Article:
Letters to the Editor, November 24, 2015
Behaviour of some fans not acceptable
I was disappointed by the behaviour of some fans at the World Cup qualifying match last week between China and Hong Kong at Mong Kok stadium.
I am a student and I know that local schools teach young people to be self-motivated, but also to be polite and show respect for others. Some of the fans at the stadium seemed to forget these lessons. They booed and hissed loudly when the national anthem was played. Some of them even turned their back towards the pitch to show their discontent.
There is nothing wrong with expressing your discontent about something, but not in that way.
I understand that many Hongkongers are upset with the central government, not only because of corruption on the mainland, but because of the way it has thrown its weight around in recent years. But that does not justify booing and hissing. Hong Kong needs to maintain a good image on the international stage and its citizens should show respect for people who have different views to their own.
Surely parents do not want their children behaving in this way. Adults who were so rude at the match set a bad example for the next generation.
Joyce Lau, Sha Tin
Helpers should do what they want on day off
A number of recent letters have been published in these columns suggesting alternatives to helpers mingling in Hong Kong public areas on their days off.
Being regular weekend visitors to Hong Kong my wife and I watch with pleasure how helpers come together in their small community groups to enjoy each other’s company, and share food and laughter.
Hong Kong is a multicultural city and as such Hongkongers must be accepting of cultural and social diversity. While it’s not the case in every household, prior reports have highlighted the plight of helpers having a tough time cleaning, cooking, pet walking and parenting the children of their employers while their employers enjoy the finer things in life.
The last thing helpers need are any restrictions placed on their one day of freedom or the suggestion of courses to get them off the streets of Hong Kong.
Let’s be more accepting and take the view that every Sunday is a time for family and friends to come together in harmony, and that includes helpers.
Kevin Clayton, Macau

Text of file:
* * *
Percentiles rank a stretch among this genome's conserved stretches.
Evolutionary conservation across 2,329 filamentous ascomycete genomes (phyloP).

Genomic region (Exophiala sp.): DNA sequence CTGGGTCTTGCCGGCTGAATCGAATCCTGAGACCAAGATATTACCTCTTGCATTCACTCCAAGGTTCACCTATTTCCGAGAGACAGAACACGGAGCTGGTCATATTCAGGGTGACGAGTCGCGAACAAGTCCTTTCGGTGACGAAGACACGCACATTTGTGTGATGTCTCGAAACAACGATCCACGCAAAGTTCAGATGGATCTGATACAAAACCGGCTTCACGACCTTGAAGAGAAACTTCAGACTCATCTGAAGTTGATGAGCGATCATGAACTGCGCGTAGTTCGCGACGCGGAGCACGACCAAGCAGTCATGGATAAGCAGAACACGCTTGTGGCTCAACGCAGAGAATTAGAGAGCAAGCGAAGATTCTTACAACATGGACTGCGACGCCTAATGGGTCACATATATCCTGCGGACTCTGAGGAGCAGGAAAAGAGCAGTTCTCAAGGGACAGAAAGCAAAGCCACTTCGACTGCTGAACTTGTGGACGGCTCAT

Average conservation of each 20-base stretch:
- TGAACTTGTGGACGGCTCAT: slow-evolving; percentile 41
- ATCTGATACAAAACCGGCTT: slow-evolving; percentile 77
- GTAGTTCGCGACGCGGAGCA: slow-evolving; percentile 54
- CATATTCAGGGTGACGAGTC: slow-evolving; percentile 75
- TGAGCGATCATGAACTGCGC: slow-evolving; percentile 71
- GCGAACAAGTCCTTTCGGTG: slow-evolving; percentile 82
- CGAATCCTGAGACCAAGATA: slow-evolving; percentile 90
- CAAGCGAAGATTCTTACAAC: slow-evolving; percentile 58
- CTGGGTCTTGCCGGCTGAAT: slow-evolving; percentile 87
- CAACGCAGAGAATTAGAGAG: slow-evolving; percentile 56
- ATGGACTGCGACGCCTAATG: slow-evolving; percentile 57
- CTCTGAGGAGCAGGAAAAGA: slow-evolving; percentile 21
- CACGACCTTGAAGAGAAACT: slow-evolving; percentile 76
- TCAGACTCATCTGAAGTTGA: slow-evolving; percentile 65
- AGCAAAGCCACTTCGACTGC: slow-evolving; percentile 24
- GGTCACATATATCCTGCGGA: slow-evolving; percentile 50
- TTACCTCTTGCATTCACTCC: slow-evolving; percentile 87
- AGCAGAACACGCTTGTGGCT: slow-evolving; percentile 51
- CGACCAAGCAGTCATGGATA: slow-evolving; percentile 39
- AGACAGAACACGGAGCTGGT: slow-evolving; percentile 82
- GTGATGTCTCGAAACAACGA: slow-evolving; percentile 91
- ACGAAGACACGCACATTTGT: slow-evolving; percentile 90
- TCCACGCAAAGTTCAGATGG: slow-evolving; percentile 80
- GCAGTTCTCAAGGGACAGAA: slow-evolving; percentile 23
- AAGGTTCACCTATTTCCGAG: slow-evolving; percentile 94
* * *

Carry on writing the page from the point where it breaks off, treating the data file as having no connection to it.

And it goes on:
Allowance for elderly must be HK$5,000
Just 237,103 people were claiming government welfare at the end of September, the lowest level in 13 years (“Welfare claims at lowest in 13 years”, November 9).
It was also reported that more than 1.3 million citizens out of 7.2 million still lived in poverty, with the situation most acute among the elderly. I find this statistic appalling. The secretary for labour and welfare indicated that the Old Age Living Allowance could be increased by 4.2 per cent next year taking into account inflation. At present it is HK$2,390 per month.
Taking into account the cost of living this is a pittance. It is not enough for elderly people, singles or couples, to lead a decent life. Most elderly people have no other income except this allowance. This is why they often have to do menial work to support their meagre income.
The suggested increase of 4.2 per cent suggested by the secretary has no relevance. The Old Age Living Allowance base is too low. The percentage increase over basic salary granted to bureaucrats and public sector doctors makes sense because their basic salary is high.
The increase in government allowances being paid today to elderly people should not be linked to the present amount of the old age allowance, but should be readjusted to the present day cost of living in Hong Kong. If that happened then the allowance would be increased to at least HK$5,000 per month. This would certainly give a boost to the government’s poverty elimination programme.
I hope the administration will consider this suggestion sympathetically and provide much-needed relief to the most deserving elderly population. Since the number of claimants is not large, it should be able to absorb this additional cost.
Dr B. K. Avasthi, Discovery Bay
Overuse of internet bad for memories
Many people, including young adults, suffer from what is known as digital dementia.
This means that they spend far too much time on their smartphones.